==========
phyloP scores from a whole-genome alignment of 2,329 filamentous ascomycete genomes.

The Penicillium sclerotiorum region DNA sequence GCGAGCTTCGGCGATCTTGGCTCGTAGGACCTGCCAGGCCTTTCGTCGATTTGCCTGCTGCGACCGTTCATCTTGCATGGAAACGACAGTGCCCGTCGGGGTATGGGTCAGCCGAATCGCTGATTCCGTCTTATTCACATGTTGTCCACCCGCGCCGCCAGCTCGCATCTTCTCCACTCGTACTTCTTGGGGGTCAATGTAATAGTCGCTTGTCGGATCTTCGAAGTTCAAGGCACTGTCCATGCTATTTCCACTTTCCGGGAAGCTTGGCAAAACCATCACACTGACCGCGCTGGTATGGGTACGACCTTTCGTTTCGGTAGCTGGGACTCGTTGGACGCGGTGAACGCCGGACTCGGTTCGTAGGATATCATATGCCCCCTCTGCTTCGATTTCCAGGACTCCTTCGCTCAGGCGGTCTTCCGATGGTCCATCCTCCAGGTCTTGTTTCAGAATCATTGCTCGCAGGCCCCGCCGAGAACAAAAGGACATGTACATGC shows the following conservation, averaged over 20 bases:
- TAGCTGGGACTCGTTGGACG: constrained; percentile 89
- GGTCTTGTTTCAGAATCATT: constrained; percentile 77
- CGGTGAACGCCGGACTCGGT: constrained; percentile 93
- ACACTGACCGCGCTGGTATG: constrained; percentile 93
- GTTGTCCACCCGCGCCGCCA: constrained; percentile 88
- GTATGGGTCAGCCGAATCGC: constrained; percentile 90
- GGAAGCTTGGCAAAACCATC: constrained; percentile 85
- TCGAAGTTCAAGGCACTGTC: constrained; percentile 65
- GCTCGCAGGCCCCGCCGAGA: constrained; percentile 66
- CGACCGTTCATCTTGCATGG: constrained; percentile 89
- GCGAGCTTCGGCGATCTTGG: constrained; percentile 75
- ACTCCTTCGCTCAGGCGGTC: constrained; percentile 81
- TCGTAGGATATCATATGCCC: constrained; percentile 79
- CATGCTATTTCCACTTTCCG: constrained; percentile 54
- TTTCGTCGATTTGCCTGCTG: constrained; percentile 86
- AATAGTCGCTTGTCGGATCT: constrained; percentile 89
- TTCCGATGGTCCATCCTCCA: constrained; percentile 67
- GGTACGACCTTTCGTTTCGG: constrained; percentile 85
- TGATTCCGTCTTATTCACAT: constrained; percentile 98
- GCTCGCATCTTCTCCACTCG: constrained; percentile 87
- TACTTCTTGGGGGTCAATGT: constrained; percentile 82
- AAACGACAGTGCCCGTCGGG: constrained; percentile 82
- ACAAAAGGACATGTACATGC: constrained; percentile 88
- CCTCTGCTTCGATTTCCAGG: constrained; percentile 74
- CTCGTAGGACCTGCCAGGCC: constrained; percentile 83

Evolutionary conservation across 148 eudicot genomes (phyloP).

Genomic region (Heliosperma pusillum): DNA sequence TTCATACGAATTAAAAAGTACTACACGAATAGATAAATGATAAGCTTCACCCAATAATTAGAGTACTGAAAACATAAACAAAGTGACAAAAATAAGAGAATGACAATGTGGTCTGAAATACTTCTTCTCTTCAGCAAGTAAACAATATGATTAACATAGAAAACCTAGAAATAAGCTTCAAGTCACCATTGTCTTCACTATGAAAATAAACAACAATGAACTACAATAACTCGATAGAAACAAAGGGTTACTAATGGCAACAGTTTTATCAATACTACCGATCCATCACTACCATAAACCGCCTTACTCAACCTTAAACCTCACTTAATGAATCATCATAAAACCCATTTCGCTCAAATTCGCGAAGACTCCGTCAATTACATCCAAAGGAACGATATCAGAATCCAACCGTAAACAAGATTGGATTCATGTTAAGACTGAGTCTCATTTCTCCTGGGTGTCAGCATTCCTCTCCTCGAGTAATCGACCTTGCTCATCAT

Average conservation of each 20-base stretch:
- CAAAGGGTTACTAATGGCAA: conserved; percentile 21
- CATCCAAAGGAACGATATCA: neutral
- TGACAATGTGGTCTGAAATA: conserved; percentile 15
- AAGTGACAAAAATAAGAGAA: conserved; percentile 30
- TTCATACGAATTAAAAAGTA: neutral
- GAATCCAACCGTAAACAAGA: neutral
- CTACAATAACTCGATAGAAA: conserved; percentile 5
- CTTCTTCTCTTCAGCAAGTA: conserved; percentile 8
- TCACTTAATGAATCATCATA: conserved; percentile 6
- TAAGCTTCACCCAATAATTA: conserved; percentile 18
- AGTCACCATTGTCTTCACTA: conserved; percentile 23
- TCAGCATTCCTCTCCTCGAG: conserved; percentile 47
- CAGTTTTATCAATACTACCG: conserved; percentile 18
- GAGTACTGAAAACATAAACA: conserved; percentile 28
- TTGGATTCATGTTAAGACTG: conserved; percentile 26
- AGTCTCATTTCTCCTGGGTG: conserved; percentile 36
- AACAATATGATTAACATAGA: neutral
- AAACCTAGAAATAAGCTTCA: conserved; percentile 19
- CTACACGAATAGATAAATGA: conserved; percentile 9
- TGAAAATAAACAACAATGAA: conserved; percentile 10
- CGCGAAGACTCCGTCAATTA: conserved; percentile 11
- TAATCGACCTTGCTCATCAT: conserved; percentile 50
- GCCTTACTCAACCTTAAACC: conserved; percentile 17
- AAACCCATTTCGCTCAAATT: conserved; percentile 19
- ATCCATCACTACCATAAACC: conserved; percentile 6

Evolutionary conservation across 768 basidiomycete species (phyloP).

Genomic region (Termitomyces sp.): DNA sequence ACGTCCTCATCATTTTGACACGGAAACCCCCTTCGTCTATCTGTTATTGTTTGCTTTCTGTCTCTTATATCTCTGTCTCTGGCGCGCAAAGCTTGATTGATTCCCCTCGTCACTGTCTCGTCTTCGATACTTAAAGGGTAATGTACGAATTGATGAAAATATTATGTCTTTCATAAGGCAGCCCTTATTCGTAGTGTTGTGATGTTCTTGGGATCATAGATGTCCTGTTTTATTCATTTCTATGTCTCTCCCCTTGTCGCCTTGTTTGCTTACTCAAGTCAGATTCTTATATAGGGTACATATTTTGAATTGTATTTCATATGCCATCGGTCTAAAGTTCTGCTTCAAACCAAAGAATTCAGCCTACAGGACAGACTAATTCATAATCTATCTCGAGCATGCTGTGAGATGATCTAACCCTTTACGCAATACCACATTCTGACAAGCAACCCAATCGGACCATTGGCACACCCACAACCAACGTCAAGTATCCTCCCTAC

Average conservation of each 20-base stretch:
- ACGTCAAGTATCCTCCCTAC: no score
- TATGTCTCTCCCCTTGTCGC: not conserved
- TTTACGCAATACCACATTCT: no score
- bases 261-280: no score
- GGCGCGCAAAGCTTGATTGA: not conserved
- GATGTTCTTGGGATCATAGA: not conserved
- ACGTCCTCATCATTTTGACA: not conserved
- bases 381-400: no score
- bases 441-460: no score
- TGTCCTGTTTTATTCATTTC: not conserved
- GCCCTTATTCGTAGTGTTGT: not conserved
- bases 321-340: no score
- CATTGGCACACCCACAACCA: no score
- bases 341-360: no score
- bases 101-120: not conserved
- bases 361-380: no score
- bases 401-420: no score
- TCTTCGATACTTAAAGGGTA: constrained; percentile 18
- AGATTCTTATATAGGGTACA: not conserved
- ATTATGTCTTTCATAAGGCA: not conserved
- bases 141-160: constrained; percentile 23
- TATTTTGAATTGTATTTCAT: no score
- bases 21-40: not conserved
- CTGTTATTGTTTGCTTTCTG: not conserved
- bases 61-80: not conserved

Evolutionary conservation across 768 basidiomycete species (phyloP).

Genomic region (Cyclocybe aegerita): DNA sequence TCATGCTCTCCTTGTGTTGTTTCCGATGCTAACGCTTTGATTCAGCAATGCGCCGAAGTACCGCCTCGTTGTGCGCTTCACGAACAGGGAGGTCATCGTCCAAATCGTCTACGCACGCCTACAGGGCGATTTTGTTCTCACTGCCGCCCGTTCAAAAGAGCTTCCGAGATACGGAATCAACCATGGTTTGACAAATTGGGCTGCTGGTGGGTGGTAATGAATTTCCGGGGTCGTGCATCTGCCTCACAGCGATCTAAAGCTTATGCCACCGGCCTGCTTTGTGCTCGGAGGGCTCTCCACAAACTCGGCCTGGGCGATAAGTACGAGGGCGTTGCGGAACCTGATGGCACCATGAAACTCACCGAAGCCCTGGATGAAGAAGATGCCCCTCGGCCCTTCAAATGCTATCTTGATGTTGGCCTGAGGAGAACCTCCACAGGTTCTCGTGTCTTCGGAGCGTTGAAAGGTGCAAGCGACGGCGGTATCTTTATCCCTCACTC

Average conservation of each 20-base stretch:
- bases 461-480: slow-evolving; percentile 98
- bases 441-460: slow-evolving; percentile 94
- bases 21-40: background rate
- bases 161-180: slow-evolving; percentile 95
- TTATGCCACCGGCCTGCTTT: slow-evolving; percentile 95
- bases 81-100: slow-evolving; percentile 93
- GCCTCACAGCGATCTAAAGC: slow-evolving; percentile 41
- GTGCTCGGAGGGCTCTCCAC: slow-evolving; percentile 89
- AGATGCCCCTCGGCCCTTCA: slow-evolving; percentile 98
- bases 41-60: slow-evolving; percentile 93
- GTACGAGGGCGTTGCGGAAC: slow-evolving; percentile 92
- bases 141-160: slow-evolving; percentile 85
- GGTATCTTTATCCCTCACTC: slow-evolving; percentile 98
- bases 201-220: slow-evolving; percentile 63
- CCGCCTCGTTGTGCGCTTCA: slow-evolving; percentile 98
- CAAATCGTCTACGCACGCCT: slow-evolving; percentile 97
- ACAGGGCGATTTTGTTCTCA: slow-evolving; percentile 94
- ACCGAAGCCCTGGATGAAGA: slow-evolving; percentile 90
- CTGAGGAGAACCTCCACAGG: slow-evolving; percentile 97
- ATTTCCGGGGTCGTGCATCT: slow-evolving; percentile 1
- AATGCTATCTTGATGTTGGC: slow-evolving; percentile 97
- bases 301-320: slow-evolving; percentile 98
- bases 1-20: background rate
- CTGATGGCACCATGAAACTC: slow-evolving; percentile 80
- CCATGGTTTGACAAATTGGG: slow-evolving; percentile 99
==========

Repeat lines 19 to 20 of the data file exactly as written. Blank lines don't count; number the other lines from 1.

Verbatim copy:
- TTCCGATGGTCCATCCTCCA: constrained; percentile 67
- GGTACGACCTTTCGTTTCGG: constrained; percentile 85